7:30 PM

Approval of the Minutes of January 16, 2003: Mr. Lionetti noted that on page two, paragraph four should read "no children's classes", and "refreshments might be served".   Mr. Ragan moved to accept the minutes of January 16, 2003, as amended. Mr. Lenihan seconded and the motion passed 4-0.

The Newtown Township Zoning Hearing Board met on Thursday, January 16, 2003. In attendance and voting were Mario Lionetti, Chairman; Thomas Ragan, Vice Chairman; John Lenihan, Secretary; Franklin Carver and Gail Laughlin, members. Also in attendance were James J. Auchinleck, Jr., Esq., Solicitor; Thomas Harwood, Zoning Officer and Connie D'Argenio, Stenographer.  

Call to Order 

Mr. Lionetti called the meeting to order at 7:30PM.

The Pledge of Allegiance 

The Agenda was reviewed. 

Approval of the Minutes

Continued Application of Banai Jacobs-Anshe Emes

Continued Application of Frederick Marshall 

Approval of the Minutes of January 2, 2003 

Mr. Lionetti noted that on page two, second paragraph, the word "matter" should be changed to "application".

Mr. Ragan moved to accept the minutes of January 2, 2003, as amended. Mr. Carver seconded, and the motion passed 4-0, with Mrs. Laughlin abstaining.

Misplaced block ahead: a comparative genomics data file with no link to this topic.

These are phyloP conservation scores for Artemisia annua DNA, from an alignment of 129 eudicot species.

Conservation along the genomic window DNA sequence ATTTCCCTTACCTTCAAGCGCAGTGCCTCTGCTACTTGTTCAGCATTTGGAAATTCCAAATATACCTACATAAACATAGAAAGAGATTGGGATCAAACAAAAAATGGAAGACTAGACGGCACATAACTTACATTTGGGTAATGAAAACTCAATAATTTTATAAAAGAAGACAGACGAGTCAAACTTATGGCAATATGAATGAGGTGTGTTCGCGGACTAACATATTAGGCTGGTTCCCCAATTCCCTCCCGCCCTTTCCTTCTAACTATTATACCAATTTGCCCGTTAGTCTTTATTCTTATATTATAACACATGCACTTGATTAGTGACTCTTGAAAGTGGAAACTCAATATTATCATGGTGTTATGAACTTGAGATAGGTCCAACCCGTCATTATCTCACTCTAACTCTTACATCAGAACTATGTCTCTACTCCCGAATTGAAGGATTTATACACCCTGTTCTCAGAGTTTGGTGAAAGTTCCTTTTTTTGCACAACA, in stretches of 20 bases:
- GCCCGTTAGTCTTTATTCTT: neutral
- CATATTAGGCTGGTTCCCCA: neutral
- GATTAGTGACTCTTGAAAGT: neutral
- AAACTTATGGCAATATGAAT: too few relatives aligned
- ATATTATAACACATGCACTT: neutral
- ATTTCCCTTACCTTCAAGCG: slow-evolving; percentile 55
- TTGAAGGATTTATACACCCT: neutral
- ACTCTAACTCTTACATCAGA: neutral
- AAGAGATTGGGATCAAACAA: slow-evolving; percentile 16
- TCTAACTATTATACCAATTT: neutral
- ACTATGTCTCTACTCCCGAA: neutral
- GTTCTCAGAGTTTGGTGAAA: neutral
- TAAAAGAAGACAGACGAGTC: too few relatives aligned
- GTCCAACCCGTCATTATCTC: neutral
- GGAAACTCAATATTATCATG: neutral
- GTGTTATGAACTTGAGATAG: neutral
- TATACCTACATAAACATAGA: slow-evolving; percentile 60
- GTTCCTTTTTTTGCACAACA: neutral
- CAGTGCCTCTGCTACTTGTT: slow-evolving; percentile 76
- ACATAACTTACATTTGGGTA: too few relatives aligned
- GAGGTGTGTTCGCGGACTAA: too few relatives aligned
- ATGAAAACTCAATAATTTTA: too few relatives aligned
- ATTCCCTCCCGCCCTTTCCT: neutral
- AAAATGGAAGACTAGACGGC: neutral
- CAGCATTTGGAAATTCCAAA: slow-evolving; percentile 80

Continued Application of Banai Jacobs Anshe Emes 

Mr. Auchinleck explained that the hearing for this application had been opened at the January 2, 2003 meeting. The application had been read into the record at that time, but the hearing had been continued because of a need to re-advertise due to a mistake in the original advertisement. 

Mr. Eric Tobin of Eastburn and Grey represented the applicant. 

Mr. Tobin entered as Exhibit A-1 the Application, Exhibit A-2, the plan, and Exhibit A-3, the agreement of sale. 

Mr. Tobin said that his clients wished a use variance for a place of worship in the LI Light Industrial Zoning District, and to have access from a local street, and a reduction in the number of required parking spaces. He said that the variances sought were for five years. 

Rabbi Isaac Leizerowski was sworn in. 

Rabbi Leizerowski said that he is employed by the congregations of Banai Jacobs and Anshe Emes. He explained that Banai Jacobs in located in Northeast Philadelphia and Anshe Emes is located in Trenton.. Each congregation has gotten smaller as the members have aged. Many have moved from the cities to the suburbs. Some members have adult children living in Bucks County. The two congregations would like to merge and re-locate to Newtown, an easy drive from Trenton and Northeast Philadelphia for the congregants still living in the cities, and a good location for the suburban members.